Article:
Jimi and the other mega-loud players had to cut treble to live in a 140db world on stage. He (and the others) affected that change where he could control it, on the guitar. I suspect he may have liked experimenting with a well-buffered guitar, considering what his performances had to do his hearing.

At the bottom of the pile of reasoning is this business about nuances. When you do something to remove them, they're gone. Your concern is about nuances of effect interaction with an effect input. That's OK, but a well buffered signal preserves the treble nuances that are flatly removed by loading. Not all musicians like that.

When the treble is gone, it's gone. No amount of treble boost later will put it back without incredible hiss as well.

On the other hand, you CAN put impedance back. I've had a few test sessions with people trying a fuzz face with an inductor/resistor in front of it. They found little issue with the inductor/resistors supplying the impedance after a buffer.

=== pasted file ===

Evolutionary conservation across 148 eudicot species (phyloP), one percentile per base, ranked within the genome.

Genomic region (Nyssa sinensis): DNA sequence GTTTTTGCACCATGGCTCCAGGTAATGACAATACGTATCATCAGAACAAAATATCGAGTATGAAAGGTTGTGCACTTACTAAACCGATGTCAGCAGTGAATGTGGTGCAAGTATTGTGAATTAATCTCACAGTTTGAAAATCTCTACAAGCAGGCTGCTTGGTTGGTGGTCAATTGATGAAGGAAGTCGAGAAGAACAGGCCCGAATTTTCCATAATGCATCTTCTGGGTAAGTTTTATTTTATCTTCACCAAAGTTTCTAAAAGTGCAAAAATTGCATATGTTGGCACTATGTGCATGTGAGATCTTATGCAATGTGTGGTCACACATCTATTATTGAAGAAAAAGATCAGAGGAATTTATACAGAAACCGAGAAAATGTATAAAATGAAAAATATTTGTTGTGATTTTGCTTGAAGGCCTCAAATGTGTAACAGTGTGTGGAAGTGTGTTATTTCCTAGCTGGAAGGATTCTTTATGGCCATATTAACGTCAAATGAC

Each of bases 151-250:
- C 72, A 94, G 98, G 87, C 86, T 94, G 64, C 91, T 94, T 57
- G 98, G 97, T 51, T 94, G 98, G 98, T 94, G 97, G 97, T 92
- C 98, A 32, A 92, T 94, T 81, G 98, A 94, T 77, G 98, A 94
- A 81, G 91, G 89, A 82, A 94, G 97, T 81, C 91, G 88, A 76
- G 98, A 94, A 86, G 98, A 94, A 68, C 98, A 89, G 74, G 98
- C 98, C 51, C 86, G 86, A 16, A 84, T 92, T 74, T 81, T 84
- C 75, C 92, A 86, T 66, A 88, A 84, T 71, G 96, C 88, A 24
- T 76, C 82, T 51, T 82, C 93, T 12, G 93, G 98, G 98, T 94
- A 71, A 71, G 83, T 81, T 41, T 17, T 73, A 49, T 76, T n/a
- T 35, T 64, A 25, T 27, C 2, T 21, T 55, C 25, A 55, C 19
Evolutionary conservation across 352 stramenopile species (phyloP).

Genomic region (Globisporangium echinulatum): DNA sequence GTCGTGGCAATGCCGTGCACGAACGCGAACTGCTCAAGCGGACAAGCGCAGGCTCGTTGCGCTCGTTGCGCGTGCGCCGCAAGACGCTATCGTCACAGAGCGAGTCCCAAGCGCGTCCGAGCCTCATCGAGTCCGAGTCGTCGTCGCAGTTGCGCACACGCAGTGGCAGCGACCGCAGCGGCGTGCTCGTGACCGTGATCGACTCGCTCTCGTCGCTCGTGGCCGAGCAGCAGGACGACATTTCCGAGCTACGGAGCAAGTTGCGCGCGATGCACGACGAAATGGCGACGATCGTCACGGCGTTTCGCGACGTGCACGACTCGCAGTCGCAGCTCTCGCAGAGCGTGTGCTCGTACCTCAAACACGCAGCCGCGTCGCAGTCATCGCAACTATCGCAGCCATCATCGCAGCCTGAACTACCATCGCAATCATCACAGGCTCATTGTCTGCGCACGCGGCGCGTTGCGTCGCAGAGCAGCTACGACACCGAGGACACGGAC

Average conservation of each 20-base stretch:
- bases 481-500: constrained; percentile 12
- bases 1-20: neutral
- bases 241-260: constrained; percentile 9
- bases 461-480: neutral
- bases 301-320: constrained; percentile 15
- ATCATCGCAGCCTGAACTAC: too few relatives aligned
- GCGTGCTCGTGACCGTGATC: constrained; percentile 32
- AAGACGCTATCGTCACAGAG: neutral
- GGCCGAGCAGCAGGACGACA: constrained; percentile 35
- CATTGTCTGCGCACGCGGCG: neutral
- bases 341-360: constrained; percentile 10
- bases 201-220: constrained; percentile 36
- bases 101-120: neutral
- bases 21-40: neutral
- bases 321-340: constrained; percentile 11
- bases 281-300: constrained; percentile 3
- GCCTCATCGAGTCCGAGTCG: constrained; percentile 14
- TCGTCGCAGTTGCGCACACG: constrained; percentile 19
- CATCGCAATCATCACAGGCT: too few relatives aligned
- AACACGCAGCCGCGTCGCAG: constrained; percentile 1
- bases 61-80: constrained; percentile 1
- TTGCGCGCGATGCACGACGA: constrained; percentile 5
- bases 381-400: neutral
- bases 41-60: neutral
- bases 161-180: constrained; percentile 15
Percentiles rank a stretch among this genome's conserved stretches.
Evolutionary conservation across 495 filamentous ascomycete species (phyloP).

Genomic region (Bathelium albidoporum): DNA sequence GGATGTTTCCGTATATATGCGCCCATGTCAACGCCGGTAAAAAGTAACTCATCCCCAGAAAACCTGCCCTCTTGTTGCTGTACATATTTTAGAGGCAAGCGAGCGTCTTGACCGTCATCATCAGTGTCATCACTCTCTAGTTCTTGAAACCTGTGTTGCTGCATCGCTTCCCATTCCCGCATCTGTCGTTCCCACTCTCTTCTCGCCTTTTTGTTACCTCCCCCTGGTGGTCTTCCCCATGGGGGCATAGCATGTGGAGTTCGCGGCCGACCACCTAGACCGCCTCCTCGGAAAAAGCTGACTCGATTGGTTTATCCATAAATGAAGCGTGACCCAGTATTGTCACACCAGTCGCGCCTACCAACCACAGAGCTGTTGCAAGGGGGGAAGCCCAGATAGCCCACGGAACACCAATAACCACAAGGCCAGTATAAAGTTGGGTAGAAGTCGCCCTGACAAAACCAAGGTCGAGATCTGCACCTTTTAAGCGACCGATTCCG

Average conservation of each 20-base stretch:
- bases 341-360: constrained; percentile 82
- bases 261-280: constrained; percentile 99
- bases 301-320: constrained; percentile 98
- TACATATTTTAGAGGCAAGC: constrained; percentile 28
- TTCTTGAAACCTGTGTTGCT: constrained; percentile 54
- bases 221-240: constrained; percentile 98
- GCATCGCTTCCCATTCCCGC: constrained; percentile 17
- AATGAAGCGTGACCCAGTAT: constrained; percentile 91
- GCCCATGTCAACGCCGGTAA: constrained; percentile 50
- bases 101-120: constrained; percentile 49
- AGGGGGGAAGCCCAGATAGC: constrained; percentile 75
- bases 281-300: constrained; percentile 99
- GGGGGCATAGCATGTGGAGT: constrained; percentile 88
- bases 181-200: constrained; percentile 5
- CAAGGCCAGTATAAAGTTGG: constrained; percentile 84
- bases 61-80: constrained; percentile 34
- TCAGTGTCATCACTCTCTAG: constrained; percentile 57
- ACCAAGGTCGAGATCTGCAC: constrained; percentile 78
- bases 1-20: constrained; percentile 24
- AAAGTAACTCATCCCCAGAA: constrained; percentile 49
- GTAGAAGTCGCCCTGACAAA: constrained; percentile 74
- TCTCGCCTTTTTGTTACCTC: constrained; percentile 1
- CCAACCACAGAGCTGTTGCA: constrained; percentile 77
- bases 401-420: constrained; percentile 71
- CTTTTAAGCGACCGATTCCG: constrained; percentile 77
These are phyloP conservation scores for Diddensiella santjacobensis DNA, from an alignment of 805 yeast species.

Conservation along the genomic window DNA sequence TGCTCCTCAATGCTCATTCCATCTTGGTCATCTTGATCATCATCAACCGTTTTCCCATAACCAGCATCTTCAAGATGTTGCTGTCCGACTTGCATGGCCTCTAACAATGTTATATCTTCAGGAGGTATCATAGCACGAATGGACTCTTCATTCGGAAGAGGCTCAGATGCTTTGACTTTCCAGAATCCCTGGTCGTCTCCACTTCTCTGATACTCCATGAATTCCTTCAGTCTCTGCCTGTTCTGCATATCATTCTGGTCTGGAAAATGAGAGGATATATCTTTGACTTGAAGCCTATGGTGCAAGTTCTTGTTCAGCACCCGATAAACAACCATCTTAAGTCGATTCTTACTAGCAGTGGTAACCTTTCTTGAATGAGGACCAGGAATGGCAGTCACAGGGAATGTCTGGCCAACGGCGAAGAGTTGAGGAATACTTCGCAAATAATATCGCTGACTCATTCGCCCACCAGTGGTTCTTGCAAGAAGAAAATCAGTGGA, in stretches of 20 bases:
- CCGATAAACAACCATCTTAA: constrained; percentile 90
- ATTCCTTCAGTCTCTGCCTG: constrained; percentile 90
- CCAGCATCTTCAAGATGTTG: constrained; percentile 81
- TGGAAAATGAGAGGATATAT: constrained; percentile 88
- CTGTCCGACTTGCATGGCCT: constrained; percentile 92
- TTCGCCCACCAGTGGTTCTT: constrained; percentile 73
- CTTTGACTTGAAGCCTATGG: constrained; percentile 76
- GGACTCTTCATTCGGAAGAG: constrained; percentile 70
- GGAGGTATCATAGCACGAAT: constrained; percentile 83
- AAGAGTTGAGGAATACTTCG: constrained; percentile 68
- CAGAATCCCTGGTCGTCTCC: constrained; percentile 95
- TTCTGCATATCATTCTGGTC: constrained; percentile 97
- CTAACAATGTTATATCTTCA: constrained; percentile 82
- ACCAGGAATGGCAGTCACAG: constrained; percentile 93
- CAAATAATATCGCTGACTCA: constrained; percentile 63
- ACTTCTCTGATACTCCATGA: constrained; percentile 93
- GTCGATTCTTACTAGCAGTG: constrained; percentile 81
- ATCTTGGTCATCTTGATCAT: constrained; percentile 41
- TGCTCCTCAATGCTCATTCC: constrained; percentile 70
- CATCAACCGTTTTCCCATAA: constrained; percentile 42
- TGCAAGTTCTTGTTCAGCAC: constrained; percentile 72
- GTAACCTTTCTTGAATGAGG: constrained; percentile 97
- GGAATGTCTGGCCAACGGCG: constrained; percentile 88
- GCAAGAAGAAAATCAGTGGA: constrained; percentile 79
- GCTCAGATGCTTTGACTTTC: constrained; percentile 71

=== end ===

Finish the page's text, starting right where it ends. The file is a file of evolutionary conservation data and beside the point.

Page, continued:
There isn't any one answer. Knowing all the possible things to do lets a techno-musician adapt his answers to where he needs them.
R.G.
Resistor Ronker
 
Posts: 312
Joined: 22 Sep 2007, 03:24
Has thanked: 0 time
Have thanks: 26 times

Postby Redhouse » 03 Dec 2007, 00:57

R.G. wrote:At the bottom of the pile of reasoning is this business about nuances. When you do something to remove them, they're gone. Your concern is about nuances of effect interaction with an effect input. That's OK, but a well buffered signal preserves the treble nuances that are flatly removed by loading. Not all musicians like that.

When the treble is gone, it's gone. No amount of treble boost later will put it back without incredible hiss as well.